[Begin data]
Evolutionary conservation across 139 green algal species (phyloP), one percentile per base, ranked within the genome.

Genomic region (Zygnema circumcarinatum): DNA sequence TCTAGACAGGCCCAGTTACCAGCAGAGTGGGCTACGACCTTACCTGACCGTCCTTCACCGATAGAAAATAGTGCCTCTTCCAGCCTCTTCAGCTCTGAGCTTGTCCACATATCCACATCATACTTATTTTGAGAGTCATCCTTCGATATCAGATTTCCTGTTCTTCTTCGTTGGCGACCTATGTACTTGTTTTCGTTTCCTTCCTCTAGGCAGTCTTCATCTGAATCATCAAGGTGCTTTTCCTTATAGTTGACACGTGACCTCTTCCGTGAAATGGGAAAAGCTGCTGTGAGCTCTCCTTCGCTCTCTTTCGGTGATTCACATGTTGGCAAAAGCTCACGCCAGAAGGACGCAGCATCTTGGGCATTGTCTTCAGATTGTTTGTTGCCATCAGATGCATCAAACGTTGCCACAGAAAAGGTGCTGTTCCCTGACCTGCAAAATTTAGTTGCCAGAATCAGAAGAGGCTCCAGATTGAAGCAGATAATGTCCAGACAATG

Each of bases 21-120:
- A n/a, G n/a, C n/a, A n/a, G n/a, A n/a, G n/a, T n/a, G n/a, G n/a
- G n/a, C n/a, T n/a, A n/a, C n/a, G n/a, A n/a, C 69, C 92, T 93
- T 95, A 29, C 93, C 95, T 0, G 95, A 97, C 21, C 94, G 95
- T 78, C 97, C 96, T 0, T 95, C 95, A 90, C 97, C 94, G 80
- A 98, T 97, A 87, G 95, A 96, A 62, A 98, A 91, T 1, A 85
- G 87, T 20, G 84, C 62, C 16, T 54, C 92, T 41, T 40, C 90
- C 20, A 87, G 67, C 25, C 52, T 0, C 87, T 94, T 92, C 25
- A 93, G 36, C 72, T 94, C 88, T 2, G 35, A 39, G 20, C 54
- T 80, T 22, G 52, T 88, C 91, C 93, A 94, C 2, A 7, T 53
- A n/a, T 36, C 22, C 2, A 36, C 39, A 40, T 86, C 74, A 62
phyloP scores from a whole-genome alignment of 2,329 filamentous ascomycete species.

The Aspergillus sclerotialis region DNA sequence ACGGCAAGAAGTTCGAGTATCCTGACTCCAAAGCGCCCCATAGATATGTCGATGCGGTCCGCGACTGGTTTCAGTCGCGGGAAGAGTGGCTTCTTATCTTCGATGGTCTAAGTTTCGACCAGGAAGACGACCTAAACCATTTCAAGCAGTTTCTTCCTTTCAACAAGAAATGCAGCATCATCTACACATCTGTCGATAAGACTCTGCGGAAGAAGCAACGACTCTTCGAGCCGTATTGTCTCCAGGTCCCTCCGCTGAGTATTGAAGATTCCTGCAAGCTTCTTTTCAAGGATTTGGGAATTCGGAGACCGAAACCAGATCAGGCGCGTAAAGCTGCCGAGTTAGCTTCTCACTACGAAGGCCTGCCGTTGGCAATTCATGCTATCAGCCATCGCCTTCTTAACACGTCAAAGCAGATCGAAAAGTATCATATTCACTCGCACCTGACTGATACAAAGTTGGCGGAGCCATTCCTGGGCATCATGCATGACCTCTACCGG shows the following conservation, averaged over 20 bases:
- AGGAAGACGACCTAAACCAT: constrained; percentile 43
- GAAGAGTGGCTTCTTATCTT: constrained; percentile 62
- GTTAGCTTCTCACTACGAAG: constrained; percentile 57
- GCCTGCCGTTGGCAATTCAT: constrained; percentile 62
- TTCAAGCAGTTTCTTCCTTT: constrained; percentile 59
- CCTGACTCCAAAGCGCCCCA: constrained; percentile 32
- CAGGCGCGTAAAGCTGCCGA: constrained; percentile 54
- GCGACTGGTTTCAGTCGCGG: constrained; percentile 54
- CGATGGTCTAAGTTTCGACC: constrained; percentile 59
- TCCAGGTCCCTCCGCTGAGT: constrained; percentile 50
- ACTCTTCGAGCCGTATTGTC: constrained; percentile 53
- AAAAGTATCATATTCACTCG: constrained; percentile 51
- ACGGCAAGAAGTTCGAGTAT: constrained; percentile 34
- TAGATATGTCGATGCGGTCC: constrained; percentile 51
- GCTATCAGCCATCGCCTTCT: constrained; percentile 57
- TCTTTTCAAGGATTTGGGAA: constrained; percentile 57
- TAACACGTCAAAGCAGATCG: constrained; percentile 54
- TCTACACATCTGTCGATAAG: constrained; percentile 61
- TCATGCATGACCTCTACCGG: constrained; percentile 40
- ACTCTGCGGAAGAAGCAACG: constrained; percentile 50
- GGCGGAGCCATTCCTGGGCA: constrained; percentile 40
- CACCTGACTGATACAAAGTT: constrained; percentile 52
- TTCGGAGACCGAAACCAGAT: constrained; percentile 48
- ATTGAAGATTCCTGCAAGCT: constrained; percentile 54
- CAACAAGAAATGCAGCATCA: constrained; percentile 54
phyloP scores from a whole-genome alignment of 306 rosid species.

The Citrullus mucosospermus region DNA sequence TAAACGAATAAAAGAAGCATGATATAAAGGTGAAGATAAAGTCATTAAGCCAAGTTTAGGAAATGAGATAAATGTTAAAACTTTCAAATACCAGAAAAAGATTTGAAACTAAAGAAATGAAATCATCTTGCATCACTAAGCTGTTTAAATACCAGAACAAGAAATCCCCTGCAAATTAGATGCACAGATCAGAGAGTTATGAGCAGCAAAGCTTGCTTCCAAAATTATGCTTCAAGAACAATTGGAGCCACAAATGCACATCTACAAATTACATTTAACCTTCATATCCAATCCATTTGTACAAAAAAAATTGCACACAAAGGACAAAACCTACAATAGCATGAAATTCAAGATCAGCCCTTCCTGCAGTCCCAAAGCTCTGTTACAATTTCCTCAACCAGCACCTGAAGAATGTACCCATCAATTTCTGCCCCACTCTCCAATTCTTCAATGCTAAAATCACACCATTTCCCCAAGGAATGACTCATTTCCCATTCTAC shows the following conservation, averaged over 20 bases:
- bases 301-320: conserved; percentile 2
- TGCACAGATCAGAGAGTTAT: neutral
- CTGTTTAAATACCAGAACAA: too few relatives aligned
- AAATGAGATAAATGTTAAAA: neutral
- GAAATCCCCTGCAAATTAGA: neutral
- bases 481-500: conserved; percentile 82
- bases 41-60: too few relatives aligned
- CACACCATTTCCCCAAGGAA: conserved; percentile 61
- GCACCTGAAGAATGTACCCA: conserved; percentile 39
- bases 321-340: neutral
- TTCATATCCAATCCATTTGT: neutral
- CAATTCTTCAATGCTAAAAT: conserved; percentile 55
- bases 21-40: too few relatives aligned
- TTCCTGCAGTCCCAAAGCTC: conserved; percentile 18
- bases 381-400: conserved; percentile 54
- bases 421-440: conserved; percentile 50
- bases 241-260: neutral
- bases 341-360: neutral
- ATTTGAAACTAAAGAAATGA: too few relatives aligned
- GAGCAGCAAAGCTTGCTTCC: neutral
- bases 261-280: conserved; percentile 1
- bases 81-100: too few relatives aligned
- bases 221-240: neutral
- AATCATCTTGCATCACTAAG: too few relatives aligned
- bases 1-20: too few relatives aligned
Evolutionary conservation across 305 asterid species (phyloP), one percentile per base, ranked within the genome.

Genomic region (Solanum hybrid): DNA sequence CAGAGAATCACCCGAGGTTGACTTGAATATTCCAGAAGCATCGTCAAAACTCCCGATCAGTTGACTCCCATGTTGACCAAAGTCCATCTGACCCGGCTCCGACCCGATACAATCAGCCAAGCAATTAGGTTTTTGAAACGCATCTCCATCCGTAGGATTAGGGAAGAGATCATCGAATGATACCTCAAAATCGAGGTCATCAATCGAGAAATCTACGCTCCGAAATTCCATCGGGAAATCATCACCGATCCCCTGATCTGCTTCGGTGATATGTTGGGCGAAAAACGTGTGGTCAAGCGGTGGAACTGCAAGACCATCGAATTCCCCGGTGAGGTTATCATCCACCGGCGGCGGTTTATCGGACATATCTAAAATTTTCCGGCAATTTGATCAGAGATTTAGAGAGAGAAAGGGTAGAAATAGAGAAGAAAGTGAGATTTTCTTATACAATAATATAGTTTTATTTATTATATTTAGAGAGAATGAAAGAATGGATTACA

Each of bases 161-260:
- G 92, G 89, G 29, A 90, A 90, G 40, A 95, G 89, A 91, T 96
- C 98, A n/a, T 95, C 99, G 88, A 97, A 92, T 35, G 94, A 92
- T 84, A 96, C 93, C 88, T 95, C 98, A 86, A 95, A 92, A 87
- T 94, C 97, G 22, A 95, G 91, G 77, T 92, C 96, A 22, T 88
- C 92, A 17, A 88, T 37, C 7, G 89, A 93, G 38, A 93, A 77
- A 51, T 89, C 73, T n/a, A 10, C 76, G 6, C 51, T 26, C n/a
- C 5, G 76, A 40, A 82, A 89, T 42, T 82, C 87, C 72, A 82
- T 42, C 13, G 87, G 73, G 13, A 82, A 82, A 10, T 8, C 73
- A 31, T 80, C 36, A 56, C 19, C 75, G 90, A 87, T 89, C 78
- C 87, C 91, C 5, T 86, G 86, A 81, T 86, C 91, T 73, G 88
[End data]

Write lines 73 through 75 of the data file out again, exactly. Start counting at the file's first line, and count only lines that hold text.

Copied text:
- T 84, A 96, C 93, C 88, T 95, C 98, A 86, A 95, A 92, A 87
- T 94, C 97, G 22, A 95, G 91, G 77, T 92, C 96, A 22, T 88
- C 92, A 17, A 88, T 37, C 7, G 89, A 93, G 38, A 93, A 77